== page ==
Now, if your team does NOT have control of mid, you can opt for some variation of a transitional defence. The current GO (401.9) isn't really conducive to the red transitional defence, but the APL07, and potentially the new one (the miraculousfix.map series) does. Transitional defenses are identical in principle to (?)
 
Block Tree

Situation: The other team is flagging, and has four in your base. You are in front.
Goal: Slow down the other team and their flagger. Stall their force until your spawners come, either reinforcing you in front, and ultimately surrounding and raping their attempt.  The life you do not lose is superior to any damage you deal, but it is also important to actually slow down the run.
How?
Single the corners of the nearest opponent. Single at the slowest rate possible, while still holding them off at a corner. While you are holding this guy off, someone else should be advancing on you in the open. Generally, this player will overstep, allowing you to spread over him. Try to do this when you are about to pass behind cover shielding you from the player you were singling.
Forcing a drop is also always beneficial. If possible, force a drop before the enemy reaches mid, as to prevent them from changing their route vertically, circumventing your blocking. Be wary of how much health it costs you to force a drop. In the BlockTree, all health saved is very important, but if the forcing of the drop stops their run by allowing your team to catch up, it is worth it.

BlockTree-Branch3/1

Situation: The other team is flagging, and has three in your base. You are in front.
Goal: The goal is identical to the one above.
How?
The means to which you block the attacking force is identical. However, the majority of the blocking must be done before mid. This is generally easier in this case, as there are only 3 players in your base. One player flags, one player eventually has to hold off spawns, and one player is busy fighting you. If the run is not stopped by the time the opposing spawner reaches you at mid, your choices are rushing the spawner, rushing the attack force, a Sidestep, or using a Rotational Reduction. When using the sidestep, you do NOT overcommit to getting in front. You sidestep vertically, but continue to stop the flagger. When the spawner in front of you is drawn closer to mid, then you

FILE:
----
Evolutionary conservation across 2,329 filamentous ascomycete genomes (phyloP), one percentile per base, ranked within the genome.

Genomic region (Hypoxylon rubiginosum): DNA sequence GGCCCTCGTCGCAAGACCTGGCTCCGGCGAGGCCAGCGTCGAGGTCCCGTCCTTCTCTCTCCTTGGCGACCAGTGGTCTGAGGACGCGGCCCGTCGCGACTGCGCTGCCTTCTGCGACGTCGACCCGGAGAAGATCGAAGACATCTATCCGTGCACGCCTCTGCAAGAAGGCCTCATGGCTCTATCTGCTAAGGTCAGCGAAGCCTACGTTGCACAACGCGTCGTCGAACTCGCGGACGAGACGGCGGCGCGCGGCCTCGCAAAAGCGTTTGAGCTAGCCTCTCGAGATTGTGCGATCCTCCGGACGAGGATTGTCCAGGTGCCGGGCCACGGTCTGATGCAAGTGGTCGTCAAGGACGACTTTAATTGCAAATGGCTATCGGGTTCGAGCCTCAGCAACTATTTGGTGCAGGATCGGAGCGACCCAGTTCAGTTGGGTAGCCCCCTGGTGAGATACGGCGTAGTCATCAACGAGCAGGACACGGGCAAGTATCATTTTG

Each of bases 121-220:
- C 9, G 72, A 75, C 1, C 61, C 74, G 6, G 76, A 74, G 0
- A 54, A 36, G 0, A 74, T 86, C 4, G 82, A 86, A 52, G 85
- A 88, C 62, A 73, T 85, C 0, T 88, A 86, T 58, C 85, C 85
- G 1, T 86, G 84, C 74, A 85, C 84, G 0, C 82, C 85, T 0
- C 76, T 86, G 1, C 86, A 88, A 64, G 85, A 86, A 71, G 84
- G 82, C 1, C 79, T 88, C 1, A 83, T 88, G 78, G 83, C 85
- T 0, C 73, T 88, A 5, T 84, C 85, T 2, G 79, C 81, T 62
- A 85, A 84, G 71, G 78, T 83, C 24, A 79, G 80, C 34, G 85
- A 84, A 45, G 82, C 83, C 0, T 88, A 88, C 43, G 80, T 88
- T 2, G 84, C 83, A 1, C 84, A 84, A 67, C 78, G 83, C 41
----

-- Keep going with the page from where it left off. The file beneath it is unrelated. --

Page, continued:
Terminology

 
Baiting
Baiting refers to positioning oneself in a seemingly disadvantageous position to elicit the use of an easily dodgable shot. Most often used with bouncies, you can also bait nades and lasers (blue bar). There are many bouncies that are exceptionally common, and being near such an area will almost automatically cause the player to fire it. Knowledge of that bouncy lets you dodge it. 
You will notice that some players seem very difficult to nade, almost as if they react to the nade you fire instantly. Being 'nadeproof' like this is just a level of understanding of the distance between you two, and the cover he can hide behind. You can't really make an opponent use missiles, but if they are that stupid, then all the better for you. When do you bait? ALWAYS. Ironically, some of the easiest players to bait are the ones who are more accurate at long range bouncy shots.